Provided that the court may, upon application made to it in accordance with such rules as may be made by the High Court in that behalf , allow a petition to be presented before three years have elapsed since the date of the marriage on the ground that the case is one of exceptional hardship to the petitioner or of exceptional depravity on the part of the respondent, but, if it appears to the court at the hearing of the petition that the petitioner obtained leave to present the petition by any misrepresentation or concealment of the nature of the case, the court may, if it pronounces a decree, do so subject to the condition that the decree shall not have effect until after the expiry of three years from the date of the marriage or may dismiss the petition without prejudice to any petition which may be brought after the expiration of the said three years upon the same or substantially the same facts as those alleged in support of the petition so dismissed.


(2) In disposing of any application under this section for leave to present a petition for divorce before the expiration of three years from the date of the marriage, the court shall have regard to the interests of any children of the marriage and to the question whether there is a reasonable probability of a reconciliation between the parties before the expiration of the said three years.

 

15. Divorced persons when may marry again.- When a marriage has been dissolved by a decree of divorce and either there is no right of appeal against the decree or, if there is such a right of appeal, the time for appealing has expired without an appeal having been presented, or an appeal has been presented but has been dismissed, it shall be lawful for either party to the marriage to marry again:---


Provided that it shall not be lawful for the respective parties to marry again unless at the date of such marriage at least one year has elapsed from the date of the decree in the court of the first instance.

 

16. Legitimacy of children of void and voidable, marriages.- Where a decree of nullity is granted in respect of any marriage under section 11 or section 12, any child begotten or conceived before the decree is made who would have been the legitimate child of the parties to the marriage if it had been dissolved instead of having been declared null and void or annulled by a decree of nullity shall be deemed to be their legitimate child notwithstanding the decree of nullity:---


Provided that nothing contained in this section shall be construed as conferring upon any child of a marriage which is declared null and void or annulled by a decree of nullity any rights in or to the property of any person other than the parents in any case where, but for the passing of this Act, such child would have been incapable of possessing or acquiring any such rights by reason of his not being the legitimate child of his parents.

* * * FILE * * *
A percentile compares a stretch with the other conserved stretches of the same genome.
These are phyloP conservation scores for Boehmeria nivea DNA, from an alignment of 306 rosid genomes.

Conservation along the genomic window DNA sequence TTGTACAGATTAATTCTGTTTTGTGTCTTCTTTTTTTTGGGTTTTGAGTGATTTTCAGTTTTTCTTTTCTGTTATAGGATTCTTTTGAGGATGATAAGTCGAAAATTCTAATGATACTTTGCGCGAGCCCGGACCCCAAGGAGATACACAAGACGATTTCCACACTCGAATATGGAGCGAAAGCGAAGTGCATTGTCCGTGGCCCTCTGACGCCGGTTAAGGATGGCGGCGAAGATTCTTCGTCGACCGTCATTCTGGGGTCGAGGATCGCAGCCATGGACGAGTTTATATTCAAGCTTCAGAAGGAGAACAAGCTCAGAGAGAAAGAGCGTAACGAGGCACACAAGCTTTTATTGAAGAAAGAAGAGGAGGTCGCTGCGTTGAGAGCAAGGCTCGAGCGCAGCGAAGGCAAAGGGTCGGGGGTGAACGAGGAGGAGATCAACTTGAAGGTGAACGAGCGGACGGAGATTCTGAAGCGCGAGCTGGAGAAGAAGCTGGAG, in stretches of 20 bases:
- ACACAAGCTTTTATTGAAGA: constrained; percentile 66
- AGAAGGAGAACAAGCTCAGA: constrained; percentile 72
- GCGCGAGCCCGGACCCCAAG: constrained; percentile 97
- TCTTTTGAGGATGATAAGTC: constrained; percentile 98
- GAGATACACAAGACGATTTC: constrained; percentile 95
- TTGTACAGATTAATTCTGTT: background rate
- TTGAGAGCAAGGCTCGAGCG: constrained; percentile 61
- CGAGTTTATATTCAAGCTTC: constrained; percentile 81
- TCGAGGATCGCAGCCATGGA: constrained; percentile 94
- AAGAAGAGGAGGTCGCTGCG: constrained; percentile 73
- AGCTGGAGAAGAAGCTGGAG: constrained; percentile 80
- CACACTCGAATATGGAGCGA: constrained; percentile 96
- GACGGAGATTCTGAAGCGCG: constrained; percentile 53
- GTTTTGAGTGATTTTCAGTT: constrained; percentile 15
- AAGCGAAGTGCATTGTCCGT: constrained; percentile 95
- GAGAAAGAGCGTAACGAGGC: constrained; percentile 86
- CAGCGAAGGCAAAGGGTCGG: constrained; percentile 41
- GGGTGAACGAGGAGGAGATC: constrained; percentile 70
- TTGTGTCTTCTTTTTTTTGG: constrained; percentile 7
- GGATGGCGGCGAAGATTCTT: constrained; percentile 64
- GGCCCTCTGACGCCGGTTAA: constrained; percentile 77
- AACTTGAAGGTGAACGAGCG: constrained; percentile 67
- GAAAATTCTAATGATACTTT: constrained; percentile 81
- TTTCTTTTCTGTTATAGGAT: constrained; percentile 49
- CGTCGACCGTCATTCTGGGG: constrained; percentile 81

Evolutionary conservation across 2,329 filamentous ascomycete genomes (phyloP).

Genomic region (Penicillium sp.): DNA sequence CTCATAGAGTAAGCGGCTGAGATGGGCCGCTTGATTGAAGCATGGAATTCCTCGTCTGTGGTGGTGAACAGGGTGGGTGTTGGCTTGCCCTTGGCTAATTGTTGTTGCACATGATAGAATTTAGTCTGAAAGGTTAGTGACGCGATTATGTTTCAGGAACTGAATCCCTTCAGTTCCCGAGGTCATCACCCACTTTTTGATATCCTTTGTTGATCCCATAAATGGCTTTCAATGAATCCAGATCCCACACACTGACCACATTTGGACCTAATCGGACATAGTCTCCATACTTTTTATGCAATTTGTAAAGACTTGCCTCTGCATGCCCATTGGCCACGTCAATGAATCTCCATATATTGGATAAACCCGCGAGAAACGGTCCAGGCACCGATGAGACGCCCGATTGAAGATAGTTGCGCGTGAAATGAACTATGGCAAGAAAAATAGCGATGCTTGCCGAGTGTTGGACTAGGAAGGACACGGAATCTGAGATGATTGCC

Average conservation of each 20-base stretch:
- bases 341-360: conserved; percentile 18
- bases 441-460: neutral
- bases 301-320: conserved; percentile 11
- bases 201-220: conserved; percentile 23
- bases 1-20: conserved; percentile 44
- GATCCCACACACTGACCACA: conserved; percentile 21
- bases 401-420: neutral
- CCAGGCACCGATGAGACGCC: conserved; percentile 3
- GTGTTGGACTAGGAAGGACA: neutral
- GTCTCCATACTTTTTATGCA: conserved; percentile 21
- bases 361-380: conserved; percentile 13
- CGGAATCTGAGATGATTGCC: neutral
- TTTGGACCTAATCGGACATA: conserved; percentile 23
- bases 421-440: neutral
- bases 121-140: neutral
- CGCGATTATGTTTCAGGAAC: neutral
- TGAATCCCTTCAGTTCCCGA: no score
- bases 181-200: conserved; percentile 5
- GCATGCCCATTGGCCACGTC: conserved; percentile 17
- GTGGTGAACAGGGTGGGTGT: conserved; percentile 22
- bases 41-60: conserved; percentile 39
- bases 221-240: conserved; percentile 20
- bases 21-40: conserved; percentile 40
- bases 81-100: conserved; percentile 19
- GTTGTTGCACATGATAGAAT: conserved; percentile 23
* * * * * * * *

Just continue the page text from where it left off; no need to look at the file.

17. Punishment of bigamy.- Any marriage between two Hindus solemnized after the commencement of this Act is void if at the date of such marriage either party had a husband or wife living; and the provisions of sections 494 and 495 of the Indian Penal Code (45 of 1860), shall apply accordingly.

 

18. Punishment for contravention of certain other conditions for a Hindu marriage.- Every person who procures a marriage of himself or herself to be solemnized under this Act in contravention of the conditions specified in clauses (iii), (iv), (v) and (vi) of section 5 shall be punishable,---


(a) in the case of a contravention of the condition specified in clause (iii) of section 5, with simple imprisonment which may extend to fifteen days, or with fine which may extend to one thousand rupees, or with both;


(b) in the case of a contravention of the condition specified in clause (iv) or clause (v) of section 5, with simple imprisonment which may extend to one month, or with fine which may extend to one thousand rupees, or with both; and


(c) in the case of a contravention of the condition specified in clause (vi) of section 5, with fine which may extend to one.

 

Jurisdiction and Procedure

 

19. Court to which petition should be made.- Every petition under this Act shall be presented to the district court within the local limits of whose ordinary original civil jurisdiction the marriage was solemnized or the husband and wife reside or last resided together.---

 

20. Contents and verification of petitions.- (1) Every petition presented under this Act shall state as distinctly as the nature of the case permits the facts on which the claim to relief is founded and shall also state that there is no collusion between the petitioner and the other party to the marriage.


(2) The statements contained in every petition under this Act shall be verified by the petitioner or some other competent person in the manner required by law for the verification of plaints, and may, at the hearing, be referred to as evidence.

 

21. Application of Act 5 of 1908.- Subject to the other provisions contained in this Act and to such rules as the High Court may make in this behalf, all proceedings under this Act shall be regulated, as far as may be, by the Code of Civil Procedure, 1908 (5 of 1908).

 

22. Proceedings may be in camera and may not be printed or published.- (1) a proceeding under this Act shall be conducted in camera if either party so desires or if the court so thinks fit to do, and it shall not be lawful for any person to print or publish any matter in relation to any such proceeding except with the previous permission of the court.

(2) If any person prints or publishes any matter in contravention of the provisions contained in sub-section (1), he shall be punishable with fine which may extend to one thousand rupees.

 

23. Decree in proceedings.- (1) In any proceeding under this Act, whether defended or not, if the court is satisfied that,---


(a) any of the grounds for granting relief exists and the petitioner is not in any way taking advantage of his or her own wrong or disability for the purpose of such relief, and